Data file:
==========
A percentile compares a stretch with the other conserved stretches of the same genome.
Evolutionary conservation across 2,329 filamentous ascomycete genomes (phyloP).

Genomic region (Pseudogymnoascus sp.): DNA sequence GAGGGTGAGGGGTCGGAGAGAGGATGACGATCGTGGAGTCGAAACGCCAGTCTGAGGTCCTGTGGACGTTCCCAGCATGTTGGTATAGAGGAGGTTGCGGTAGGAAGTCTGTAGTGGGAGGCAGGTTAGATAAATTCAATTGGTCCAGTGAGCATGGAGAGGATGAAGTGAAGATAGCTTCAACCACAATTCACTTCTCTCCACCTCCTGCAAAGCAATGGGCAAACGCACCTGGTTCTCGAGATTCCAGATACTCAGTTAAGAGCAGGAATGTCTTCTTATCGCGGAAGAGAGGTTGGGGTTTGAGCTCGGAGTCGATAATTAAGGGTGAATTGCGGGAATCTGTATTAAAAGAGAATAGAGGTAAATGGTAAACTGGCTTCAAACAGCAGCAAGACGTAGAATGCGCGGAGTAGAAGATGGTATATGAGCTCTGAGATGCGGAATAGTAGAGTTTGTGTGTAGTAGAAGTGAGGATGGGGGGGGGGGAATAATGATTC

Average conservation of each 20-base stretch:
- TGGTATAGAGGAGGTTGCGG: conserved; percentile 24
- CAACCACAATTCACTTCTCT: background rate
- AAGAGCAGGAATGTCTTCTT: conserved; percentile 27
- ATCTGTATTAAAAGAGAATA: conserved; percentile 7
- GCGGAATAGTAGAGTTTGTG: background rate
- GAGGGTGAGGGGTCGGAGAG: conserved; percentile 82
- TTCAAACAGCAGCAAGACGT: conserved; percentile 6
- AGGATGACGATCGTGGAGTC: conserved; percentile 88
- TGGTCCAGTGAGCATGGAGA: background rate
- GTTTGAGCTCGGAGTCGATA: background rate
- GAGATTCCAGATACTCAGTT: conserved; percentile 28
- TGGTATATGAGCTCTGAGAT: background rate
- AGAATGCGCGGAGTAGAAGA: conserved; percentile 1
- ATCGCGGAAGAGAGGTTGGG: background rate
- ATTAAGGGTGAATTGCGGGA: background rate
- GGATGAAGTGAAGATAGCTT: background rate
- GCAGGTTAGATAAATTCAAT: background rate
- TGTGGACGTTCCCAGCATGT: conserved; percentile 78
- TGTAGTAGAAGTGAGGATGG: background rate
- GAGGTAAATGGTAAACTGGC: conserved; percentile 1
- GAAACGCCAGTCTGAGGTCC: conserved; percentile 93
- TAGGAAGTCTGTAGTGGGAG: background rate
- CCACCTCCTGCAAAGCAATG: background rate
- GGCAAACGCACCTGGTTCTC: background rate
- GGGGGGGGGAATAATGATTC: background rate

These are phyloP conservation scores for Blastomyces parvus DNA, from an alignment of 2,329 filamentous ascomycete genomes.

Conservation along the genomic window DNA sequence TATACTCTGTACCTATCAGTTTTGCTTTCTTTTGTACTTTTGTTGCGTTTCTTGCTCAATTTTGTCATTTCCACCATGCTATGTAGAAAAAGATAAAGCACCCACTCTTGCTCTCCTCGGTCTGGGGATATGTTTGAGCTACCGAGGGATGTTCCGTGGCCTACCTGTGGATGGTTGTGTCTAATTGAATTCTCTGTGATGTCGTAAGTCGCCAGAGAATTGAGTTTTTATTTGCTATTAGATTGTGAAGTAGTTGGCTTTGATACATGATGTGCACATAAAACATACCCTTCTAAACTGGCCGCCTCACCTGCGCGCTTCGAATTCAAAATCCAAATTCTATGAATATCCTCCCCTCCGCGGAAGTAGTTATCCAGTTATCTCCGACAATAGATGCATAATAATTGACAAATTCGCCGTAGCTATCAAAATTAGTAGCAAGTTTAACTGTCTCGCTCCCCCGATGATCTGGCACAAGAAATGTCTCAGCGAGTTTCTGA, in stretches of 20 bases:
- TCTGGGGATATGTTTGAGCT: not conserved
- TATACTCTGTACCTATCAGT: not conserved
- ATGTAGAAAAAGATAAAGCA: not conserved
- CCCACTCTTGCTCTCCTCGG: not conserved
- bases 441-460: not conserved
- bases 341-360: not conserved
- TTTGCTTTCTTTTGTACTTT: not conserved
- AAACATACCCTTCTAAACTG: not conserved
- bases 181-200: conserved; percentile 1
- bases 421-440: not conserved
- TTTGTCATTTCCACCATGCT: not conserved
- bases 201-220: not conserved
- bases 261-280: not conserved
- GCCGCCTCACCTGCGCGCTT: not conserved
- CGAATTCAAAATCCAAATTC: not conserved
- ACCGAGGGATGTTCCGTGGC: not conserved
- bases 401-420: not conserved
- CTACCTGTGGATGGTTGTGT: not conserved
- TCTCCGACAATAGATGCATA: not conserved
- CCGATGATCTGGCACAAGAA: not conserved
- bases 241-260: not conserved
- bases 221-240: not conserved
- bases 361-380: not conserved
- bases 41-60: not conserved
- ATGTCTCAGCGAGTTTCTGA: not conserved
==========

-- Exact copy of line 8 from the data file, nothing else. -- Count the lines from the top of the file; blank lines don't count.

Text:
- ATCTGTATTAAAAGAGAATA: conserved; percentile 7